• Choose to contribute 3%, 4%, 6%, 8% or 10% of your wages or salary before tax to your KiwiSaver account.
  • Your employer also contributes to your KiwiSaver. They must contribute a minimum of 3% of your salary or wages before tax.
  • If you make the required minimum annual contribution the government will also make a contribution to your KiwiSaver account of up to $521.
  • What happens to the money? Your savings are invested by the KiwiSaver provider of your choice. If you don’t choose a provider, IRD will assign you to one of nine default providers.

You can’t access your KiwiSaver until you turn 65. There are exceptions to this rule, however. The main ones are using KiwiSaver to buy your first house, and in case of significant financial hardship.

For more information about KiwiSaver check out the official KiwiSaver page. Or compare the rates and fees of different KiwiSaver funds at our comprehensive Finder guide to KiwiSaver.

Consider other investments

Investing your money is another way to plan for your retirement that you might like to consider. Investments include but are not limited to:

Want to know more about investments? Check out Finder’s guide to investments.

Some of these options come with more risk than others. For detailed advice you’ll need to contact your financial services provider.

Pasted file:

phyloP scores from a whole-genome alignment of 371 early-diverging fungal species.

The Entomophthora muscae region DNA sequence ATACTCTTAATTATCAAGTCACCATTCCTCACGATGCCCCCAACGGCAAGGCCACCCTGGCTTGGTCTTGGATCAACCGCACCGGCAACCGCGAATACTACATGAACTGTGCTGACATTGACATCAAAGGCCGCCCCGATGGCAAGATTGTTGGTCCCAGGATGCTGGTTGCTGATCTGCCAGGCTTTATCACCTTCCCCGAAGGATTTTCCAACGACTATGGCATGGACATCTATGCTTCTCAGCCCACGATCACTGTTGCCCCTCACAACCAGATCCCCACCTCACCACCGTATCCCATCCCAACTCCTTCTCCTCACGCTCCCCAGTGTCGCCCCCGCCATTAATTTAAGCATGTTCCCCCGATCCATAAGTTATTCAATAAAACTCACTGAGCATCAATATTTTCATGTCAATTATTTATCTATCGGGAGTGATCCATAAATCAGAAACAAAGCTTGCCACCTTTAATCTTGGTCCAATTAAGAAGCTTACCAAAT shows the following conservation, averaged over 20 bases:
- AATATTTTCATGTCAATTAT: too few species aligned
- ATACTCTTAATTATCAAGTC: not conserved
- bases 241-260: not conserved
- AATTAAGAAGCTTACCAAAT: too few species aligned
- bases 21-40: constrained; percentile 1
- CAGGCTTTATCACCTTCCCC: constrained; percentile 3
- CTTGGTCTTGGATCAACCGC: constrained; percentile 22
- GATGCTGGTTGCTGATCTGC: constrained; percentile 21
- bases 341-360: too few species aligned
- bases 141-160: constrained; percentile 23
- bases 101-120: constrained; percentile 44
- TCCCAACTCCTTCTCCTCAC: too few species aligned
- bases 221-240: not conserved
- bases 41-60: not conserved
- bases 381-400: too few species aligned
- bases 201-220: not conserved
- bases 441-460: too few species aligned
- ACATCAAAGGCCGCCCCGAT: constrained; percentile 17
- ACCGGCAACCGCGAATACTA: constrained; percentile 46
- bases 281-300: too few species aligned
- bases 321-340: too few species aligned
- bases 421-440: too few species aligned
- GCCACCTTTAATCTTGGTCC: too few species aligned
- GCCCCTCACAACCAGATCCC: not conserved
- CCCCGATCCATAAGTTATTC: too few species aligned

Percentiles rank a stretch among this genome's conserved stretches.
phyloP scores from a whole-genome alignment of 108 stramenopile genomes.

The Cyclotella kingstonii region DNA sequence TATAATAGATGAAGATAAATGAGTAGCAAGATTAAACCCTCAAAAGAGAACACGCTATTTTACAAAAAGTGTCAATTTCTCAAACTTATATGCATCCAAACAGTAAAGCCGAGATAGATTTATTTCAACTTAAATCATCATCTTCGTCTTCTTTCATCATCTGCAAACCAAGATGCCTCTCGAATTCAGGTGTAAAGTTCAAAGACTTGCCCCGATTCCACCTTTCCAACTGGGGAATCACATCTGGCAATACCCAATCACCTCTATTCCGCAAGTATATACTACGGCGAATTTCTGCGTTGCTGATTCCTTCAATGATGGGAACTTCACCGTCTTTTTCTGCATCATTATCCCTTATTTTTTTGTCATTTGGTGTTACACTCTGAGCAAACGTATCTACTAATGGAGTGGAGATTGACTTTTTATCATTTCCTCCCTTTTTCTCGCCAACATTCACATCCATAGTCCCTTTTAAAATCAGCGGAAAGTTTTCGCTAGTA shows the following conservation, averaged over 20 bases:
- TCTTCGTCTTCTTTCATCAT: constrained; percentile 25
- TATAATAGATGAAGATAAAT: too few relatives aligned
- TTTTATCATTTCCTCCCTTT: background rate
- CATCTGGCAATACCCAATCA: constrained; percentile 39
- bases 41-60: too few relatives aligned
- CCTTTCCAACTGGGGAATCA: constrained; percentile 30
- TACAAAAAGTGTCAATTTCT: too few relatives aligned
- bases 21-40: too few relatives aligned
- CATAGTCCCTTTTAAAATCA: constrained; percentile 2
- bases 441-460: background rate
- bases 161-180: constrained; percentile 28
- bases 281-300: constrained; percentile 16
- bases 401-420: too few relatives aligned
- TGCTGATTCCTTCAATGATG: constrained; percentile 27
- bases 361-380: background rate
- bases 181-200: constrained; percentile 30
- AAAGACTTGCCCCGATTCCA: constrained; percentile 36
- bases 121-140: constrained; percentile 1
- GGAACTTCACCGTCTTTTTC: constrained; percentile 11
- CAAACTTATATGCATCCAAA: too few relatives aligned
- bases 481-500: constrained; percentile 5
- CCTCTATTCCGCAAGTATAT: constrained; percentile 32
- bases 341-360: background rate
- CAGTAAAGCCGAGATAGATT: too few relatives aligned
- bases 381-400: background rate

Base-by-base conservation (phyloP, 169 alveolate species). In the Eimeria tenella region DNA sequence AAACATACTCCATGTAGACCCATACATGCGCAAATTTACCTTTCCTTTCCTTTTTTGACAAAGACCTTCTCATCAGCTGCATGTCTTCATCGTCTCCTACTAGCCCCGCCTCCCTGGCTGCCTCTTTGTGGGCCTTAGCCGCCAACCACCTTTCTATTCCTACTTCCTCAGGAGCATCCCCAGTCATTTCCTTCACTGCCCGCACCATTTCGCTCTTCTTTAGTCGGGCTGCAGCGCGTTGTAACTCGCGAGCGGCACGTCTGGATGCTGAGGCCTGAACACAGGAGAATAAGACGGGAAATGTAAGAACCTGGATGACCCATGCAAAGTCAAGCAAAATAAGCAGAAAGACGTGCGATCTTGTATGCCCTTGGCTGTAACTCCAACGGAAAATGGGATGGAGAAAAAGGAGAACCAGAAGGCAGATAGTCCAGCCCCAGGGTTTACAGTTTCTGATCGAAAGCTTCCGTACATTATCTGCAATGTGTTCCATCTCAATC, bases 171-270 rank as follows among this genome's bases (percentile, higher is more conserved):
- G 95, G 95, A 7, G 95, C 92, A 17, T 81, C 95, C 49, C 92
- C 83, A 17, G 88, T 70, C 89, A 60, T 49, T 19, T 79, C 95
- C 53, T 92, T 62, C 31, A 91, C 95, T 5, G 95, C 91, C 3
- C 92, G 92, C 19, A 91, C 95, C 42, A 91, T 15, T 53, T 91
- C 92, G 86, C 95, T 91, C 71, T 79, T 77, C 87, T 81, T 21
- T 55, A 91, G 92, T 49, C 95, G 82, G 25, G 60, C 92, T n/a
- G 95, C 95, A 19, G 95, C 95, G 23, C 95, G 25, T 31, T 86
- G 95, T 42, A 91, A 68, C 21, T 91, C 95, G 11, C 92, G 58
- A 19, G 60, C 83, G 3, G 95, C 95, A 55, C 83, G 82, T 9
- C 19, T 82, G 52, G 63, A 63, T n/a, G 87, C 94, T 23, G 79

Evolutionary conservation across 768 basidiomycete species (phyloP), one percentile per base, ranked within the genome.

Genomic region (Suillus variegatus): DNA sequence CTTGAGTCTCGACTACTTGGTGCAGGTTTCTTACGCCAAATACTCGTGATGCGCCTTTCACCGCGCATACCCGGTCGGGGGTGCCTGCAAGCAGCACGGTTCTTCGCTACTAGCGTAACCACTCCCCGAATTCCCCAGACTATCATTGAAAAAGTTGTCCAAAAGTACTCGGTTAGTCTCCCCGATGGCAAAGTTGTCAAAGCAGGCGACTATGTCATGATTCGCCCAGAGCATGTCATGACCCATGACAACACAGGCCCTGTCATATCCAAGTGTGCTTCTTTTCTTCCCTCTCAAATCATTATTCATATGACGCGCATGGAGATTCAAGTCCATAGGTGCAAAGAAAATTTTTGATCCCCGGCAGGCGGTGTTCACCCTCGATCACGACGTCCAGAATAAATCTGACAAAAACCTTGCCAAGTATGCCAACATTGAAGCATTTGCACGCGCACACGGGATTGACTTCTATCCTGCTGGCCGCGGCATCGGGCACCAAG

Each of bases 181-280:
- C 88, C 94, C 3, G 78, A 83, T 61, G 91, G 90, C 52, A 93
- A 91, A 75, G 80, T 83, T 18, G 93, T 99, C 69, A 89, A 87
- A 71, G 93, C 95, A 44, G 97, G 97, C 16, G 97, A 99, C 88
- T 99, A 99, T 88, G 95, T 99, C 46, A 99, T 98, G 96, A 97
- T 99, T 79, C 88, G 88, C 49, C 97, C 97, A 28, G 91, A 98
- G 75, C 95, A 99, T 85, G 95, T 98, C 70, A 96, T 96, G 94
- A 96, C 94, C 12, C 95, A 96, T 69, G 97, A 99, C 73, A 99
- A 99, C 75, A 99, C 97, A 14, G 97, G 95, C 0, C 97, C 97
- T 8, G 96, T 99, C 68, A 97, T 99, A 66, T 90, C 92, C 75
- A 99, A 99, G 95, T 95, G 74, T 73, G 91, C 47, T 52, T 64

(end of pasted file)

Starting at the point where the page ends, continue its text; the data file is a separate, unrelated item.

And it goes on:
Government superannuation

The first government superannuation scheme came into existence in New Zealand in 1898. It was expanded in 1938, giving a universal retirement payment to everyone over the age of 60.

Currently every New Zealander, regardless of their financial situation, is eligible for superannuation at the age of 65. As mentioned above, the superannuation payment is not designed to allow a luxurious lifestyle, but to cover basic costs such as rent/mortgage, food and utilities.

As of December 2020, the standard rates for the pension are:

  • Single and living alone, or with a dependent child: $847.66 per fortnight after tax
  • Couple, both eligible for superannuation: $652.04 each per fortnight after tax

These rates can vary depending on your individual situation. Check out Work and Income’s full guide to superannuation payments.

Changes to the superannuation scheme – including raising the age of eligibility and testing the payment against income – have been discussed for some time. While the current scheme remains as it is, New Zealand’s population is ageing, meaning it’s likely changes will be made.

If you are currently in your 50s, you will almost certainly receive full superannuation when you retire. But if you are in your 40s or younger, there’s no guarantee superannuation as we know it will be available.

Other government assistance

If you are in a very serious financial situation you may be eligible for other government benefits after you retire. These include the disability allowance if you have ongoing medical costs, and the accommodation supplement.

Other assistance may be available, for example, in emergency situations.

As with superannuation, it’s best not to rely on government assistance as a source of income.

For more information about extra financial help after you retire, visit the Ministry of Social Development’s website.

The bottom line

Planning is essential if you want to retire comfortably. Work out how much money you’ll need for your retirement, and make a plan from there.

If you have a job or you’re self-employed, sign up to the KiwiSaver scheme and begin contributing. Consider some of the other options for saving that we’ve laid out in this guide. Your future self will thank you for it.